It was an unseasonably gloomy August day when I settled into a large, clinical-style chair in the corner of a seedy tattoo parlor in San Diego. It was my 18th birthday, and I was ushering in legal adulthood with a decision that hinted at a lingering immaturity. The design wasn’t big though, barely a squiggle.
After squirming in my seat for 20 minutes, I got what I came for: a small “AM” on my right forearm as an ode to my favorite band, Arctic Monkeys.
My teenage wisdom had led me to immortalize my love, and I couldn’t have been more satisfied with the result. Arctic Monkeys, a four-piece rock group from Sheffield led by Alex Turner, have serendipitously appeared at every major turning point in my life. 2009’s Humbug was released just in time for me to brood my way through freshman year of high school. Suck It and See arrived in the spring of 2011, six months after my mother died.
A couple of years later, AM sound-tracked my high school graduation and the uncertainty that lay beyond. Even Turner’s side project swooped in to salvage what remained of the collective nightmare that was 2016. If I was experiencing a particularly challenging period, Arctic Monkeys were beside me as I pushed through. This was why I spent my 18th birthday under a tattoo gun; not only to honor how many hours I had spent laying on my bedroom floor listening to Cornerstone on repeat, but also as a reminder of those trials and how I had conquered them.
Fast-forward to 2017. I had spent three grueling years at community college, and I was entering UCLA as a transfer student with no idea what to expect. I had never lived away from home, never shared a room with anyone, and I was terrified of how difficult the work at an actual university would be. It was overwhelming, to say the least. At UCLA, between managing a part-time job, a full class load and social obligations, I struggled to keep my head above water. There is, of course, always a period of adjustment when you’re dropped into a brand new environment like this. And although I knew I wasn’t an outlier, I felt isolated all the same. As the weeks dragged on, I allowed myself to succumb to the pressure of being a student at UCLA and the expectations that come with it.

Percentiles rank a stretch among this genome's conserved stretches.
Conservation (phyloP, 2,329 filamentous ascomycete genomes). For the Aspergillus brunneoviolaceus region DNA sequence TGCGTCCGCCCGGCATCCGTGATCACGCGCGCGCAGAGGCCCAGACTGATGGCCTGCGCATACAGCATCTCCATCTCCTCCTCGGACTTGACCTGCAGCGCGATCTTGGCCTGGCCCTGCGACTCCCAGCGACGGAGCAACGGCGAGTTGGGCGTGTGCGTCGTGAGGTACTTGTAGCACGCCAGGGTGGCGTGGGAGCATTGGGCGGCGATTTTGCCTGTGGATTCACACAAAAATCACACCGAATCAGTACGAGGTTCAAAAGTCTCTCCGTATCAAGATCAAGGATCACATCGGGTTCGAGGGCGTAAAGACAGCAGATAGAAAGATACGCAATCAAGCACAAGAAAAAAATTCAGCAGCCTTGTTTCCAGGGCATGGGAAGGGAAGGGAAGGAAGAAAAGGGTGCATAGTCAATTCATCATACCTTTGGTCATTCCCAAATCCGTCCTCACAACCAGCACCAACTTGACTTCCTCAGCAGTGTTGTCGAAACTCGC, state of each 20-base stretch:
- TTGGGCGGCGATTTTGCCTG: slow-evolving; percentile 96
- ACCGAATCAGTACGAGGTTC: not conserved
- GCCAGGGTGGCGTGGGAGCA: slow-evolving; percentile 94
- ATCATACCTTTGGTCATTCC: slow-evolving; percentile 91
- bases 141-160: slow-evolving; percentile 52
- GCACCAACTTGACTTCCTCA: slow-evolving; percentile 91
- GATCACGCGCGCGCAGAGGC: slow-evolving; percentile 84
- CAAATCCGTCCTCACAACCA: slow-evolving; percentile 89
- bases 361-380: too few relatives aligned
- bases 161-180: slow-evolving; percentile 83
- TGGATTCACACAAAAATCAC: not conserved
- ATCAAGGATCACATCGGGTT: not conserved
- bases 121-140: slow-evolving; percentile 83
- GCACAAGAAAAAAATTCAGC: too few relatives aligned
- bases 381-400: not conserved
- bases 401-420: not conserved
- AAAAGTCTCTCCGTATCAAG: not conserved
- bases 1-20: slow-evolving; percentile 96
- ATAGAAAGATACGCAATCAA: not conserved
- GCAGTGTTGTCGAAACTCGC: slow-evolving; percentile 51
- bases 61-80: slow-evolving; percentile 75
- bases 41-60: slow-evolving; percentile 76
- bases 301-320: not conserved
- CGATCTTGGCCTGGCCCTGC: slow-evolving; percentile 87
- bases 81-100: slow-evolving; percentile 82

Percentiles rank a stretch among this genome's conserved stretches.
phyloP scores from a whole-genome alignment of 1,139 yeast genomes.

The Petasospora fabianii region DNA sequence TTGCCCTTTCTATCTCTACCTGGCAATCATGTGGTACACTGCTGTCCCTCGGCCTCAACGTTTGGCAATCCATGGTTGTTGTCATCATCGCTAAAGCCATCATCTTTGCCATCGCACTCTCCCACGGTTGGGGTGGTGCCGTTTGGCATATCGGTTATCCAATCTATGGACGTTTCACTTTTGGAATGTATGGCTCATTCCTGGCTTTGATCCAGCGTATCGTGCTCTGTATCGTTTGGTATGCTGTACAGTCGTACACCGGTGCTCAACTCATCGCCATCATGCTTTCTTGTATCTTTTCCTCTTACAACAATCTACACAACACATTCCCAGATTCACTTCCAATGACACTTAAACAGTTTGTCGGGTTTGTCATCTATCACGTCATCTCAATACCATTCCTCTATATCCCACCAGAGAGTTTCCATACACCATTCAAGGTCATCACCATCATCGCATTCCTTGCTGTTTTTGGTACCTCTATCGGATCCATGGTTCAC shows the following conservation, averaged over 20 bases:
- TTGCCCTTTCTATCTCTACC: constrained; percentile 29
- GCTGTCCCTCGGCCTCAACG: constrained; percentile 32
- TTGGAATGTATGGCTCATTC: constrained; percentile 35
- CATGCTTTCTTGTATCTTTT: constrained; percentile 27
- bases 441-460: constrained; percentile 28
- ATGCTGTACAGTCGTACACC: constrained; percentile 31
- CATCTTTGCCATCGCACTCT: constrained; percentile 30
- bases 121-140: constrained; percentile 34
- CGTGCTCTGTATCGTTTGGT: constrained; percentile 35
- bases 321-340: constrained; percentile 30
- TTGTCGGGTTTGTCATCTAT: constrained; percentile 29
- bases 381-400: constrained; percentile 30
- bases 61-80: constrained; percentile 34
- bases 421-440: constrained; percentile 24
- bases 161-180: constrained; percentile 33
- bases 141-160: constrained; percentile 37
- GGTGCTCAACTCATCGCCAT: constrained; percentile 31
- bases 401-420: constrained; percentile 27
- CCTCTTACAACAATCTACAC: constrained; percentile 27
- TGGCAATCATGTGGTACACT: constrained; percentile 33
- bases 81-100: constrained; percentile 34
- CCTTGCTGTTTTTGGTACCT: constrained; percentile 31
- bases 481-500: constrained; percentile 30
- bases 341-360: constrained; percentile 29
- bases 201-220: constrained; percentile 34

Enter: Arctic Monkeys. It had been nearly five years since AM came out in 2013 when they announced their sixth release, a concept album titled Tranquility Base Hotel & Casino. The lucky few who had heard an advance copy described it as a musical sci-fi journey to a fictional resort on the moon. At a time when I wanted to be anywhere but my dorm room, a trip to space sounded perfect. When the clock struck midnight on release day, I braced for entry into the orbit of Arctic Monkeys once again.
My first listen (and second, and third, and fourth) transported me from my tiny bunkbed to a gentrified lunar surface, complete with disco lizards, batphones and kindly concierges named Mark. The surrealist lyrics somehow felt relatable to me: that fish-out-of-water feeling embodied in the anachronistic image of a taqueria on the moon, a confession that “golden boy’s in bad shape,” the frustration with an unnamed audience for having never seen Blade Runner.
I loved every part of it. But my appreciation for Tranquility Base Hotel & Casino went beyond the actual music. Difficult moments in my life had been punctuated by the reappearance of Arctic Monkeys just when I needed them most, and this time was no different. Listening to the new material reminded me of all those other times I had stumbled, but also how I managed to get up, brush myself off and push forward. Because of this, I took the arrival of Tranquility Base as my cue to stand up again. I had spent months hovering outside myself, reluctant to fully engage for fear of failure. It had been a turbulent adjustment, and what I really needed was something to ground me, a reminder of what I’d been capable of achieving in the past. It’s only fitting that Arctic Monkeys’ intergalactic musical odyssey would be the thing to bring me back down to Earth.